Botanical bliss in a Scottish spring

My brief stay in RBG Edinburgh gave me a great snapshot of this wonderful plant collection

My seventh work placement was in the Royal Botanic Garden, Edinburgh (RBGE). It was my second botanic garden, and my only Scottish garden placement. During my time there I took advantage of beautiful Scottish landscape and hiked in the highlands, as well as visited the other three botanic gardens that make up the RBGE.

Rare shrubs

For the majority of my time in Edinburgh I worked in the arboretum, which for me was the most exciting area. Aside from weeding and mulching beds, I got to work on a couple of interesting projects in the arboretum.

  • Helping with a plant health survey of the declining Rhododendron species in the collection so that they could be propagated before being removed from the garden. Some of the specimens were original collections by George Forrest or Francis Kingdon-Ward, so their importance in the collection is both historical and botanical.
  • Replanting the Nepalese bed, which included plants of Himalayan origin, and reflected the recent work of producing a new Flora of Nepal. This was just one of many areas in the arboretum involved in the research being carried out by the science department.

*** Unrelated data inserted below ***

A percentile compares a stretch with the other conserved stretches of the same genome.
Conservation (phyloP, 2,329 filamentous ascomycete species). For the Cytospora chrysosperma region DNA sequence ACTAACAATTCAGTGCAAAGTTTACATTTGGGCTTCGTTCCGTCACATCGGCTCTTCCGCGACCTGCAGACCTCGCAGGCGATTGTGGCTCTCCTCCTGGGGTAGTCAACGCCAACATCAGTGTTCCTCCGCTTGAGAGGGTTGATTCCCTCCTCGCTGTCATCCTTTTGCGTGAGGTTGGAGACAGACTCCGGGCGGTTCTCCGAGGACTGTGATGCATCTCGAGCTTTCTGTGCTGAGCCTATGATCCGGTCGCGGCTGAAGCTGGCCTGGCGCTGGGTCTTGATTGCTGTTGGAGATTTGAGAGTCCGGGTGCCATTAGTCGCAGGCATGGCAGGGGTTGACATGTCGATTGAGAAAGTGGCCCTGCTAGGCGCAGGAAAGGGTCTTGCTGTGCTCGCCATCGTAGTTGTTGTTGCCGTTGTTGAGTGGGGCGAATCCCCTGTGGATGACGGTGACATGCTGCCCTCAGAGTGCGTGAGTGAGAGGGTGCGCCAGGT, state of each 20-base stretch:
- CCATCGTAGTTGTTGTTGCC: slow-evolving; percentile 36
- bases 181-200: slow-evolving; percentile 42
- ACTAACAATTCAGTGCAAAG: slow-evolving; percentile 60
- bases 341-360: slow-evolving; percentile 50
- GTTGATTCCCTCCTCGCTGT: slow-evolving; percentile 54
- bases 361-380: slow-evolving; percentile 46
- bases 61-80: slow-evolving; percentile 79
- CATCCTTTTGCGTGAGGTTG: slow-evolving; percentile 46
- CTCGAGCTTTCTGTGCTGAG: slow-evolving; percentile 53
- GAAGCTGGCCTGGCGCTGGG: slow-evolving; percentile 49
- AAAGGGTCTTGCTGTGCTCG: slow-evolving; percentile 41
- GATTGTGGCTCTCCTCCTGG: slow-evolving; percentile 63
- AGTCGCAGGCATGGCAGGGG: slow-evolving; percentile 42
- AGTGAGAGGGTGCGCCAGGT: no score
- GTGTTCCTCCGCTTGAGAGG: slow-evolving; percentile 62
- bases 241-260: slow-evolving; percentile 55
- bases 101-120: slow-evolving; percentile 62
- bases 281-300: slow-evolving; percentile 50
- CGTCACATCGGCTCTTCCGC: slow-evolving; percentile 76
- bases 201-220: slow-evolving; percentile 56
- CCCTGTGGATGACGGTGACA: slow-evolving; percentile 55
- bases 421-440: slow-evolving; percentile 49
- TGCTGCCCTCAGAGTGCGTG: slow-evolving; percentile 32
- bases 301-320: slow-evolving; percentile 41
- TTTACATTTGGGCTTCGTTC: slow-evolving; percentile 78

Alpine to arid

I spent two precious weeks in the rock and woodland gardens where the mild climate allows for many alpine, and woodland species, to be cultivated and it is probably one of the most comprehensive collections in the world. Highlights were planting woodland plants such as MaianthemumParis, and lilies. My last week was spent in the arid glass section, where I got to work the display house and the backup house, weeding Opuntia and repotting Dasylirion.

RBGE: Benmore, Dawyck and Logan

It was wonderful to visit the other three gardens, which were all different in climate and plant collections to Edinburgh.

  • Benmore has an avenue of 150-year-old giant sequoias, a tremendous collection of Rhododendron species as well as a Chilean section, a Bhutanese glade, and a temperate fernery, all growing in thick carpets of moss.
  • Dawyck has an impressive collection of ancient trees, including many massive conifers, as well as stunning drifts of the Himalayan blue poppies, which were just about to burst into flower when I visited.
  • Logan, the mildest of the gardens, is home to a range of tender plants from New Zealand and Chile, as well as the only palms I saw outside in Scotland.

Career goals

My time in Edinburgh, as in every other garden, was all too brief, but I was lucky to be able to share it with friends I have made during my RHS/GCA programme. The primary focus of the RBGE is collecting and conserving plants and I left wanting to keep this awesome responsibility as a focus of my future career.


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